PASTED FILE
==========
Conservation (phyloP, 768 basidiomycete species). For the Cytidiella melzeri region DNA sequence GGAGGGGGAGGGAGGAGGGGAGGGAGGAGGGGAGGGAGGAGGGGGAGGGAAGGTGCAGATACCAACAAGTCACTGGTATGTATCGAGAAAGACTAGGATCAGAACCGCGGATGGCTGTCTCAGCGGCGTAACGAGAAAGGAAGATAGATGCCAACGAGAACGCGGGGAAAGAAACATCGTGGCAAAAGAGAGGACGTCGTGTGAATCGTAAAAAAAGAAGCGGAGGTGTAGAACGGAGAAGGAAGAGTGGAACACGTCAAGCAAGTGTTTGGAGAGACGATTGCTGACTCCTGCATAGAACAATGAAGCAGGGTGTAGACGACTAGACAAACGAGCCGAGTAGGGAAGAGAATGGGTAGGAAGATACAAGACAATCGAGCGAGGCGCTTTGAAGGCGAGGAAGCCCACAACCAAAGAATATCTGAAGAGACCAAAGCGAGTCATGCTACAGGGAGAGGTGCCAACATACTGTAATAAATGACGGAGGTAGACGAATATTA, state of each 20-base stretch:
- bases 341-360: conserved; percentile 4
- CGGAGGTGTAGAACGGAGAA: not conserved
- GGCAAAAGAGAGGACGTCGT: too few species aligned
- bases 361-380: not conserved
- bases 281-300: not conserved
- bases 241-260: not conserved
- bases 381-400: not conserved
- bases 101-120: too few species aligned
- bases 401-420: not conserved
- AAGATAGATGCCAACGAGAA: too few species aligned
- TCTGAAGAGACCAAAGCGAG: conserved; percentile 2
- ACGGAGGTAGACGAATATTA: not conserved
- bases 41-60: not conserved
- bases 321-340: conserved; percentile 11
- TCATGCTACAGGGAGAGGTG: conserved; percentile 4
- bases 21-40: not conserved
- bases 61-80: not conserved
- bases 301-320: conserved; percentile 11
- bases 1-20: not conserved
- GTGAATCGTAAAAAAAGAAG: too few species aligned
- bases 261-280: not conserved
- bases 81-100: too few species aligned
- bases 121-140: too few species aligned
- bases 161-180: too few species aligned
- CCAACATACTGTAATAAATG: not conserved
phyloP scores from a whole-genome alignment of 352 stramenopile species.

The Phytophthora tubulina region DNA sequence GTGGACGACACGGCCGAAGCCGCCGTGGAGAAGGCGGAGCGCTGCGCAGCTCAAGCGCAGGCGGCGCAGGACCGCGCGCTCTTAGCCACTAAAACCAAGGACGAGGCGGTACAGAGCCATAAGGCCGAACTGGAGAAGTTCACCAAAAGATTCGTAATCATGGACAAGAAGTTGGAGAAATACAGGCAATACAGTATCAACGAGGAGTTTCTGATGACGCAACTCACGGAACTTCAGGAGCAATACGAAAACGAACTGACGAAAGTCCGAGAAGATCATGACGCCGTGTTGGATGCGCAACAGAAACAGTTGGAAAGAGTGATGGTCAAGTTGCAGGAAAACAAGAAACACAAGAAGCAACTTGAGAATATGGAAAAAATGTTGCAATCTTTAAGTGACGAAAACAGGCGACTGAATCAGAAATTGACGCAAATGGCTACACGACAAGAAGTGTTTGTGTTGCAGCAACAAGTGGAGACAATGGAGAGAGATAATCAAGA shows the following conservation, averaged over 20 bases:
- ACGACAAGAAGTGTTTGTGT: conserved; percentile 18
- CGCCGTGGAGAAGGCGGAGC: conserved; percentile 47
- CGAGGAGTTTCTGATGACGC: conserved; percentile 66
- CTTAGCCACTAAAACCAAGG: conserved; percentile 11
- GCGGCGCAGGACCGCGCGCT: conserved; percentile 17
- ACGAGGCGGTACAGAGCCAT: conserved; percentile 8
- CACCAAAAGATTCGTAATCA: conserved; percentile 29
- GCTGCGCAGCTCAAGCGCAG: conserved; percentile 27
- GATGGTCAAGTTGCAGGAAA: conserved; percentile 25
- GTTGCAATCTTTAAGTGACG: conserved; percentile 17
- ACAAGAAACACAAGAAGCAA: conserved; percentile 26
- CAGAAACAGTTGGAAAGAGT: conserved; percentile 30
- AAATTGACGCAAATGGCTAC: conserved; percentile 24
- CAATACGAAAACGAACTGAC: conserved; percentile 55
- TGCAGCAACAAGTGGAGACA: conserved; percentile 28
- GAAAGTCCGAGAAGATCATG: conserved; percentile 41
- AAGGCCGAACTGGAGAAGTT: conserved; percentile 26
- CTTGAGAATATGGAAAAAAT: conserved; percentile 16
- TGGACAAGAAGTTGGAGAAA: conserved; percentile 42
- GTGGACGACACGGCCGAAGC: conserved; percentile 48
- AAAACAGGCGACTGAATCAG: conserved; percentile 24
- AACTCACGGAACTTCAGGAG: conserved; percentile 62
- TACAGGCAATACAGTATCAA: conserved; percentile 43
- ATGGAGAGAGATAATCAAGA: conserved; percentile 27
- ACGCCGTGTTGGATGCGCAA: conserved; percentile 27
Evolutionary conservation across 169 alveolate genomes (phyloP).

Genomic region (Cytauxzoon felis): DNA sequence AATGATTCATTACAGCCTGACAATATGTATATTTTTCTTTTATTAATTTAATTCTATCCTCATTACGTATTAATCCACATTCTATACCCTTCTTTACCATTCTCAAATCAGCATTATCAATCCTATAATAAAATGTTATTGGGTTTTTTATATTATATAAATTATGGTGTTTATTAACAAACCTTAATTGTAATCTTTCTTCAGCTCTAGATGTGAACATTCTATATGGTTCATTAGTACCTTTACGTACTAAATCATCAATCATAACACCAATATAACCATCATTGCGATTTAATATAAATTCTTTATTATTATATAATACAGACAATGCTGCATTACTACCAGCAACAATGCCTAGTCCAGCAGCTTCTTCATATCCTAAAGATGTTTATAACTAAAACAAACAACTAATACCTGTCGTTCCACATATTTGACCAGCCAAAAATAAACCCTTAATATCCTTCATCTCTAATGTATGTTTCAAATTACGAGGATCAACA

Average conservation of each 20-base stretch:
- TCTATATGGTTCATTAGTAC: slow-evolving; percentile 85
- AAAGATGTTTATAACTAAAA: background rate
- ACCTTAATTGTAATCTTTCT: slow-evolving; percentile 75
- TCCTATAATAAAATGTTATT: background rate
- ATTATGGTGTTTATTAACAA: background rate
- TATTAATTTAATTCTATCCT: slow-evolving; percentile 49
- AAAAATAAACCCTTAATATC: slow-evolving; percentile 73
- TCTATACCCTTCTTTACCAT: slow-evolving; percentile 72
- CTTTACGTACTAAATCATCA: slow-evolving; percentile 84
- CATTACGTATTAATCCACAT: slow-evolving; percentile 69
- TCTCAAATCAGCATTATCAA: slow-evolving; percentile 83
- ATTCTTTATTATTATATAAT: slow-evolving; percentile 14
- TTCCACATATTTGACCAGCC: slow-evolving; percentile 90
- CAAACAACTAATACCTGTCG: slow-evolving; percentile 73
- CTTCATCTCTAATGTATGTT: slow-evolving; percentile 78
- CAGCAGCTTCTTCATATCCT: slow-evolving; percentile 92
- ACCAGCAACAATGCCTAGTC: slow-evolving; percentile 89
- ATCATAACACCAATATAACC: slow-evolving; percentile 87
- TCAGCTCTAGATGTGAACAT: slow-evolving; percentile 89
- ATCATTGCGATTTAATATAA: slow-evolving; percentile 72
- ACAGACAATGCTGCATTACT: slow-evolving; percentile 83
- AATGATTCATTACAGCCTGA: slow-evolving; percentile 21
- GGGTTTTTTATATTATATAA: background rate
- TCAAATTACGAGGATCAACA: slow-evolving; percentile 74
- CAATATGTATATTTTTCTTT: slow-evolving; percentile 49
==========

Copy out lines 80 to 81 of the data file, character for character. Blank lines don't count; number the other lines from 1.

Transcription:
- TCAAATTACGAGGATCAACA: slow-evolving; percentile 74
- CAATATGTATATTTTTCTTT: slow-evolving; percentile 49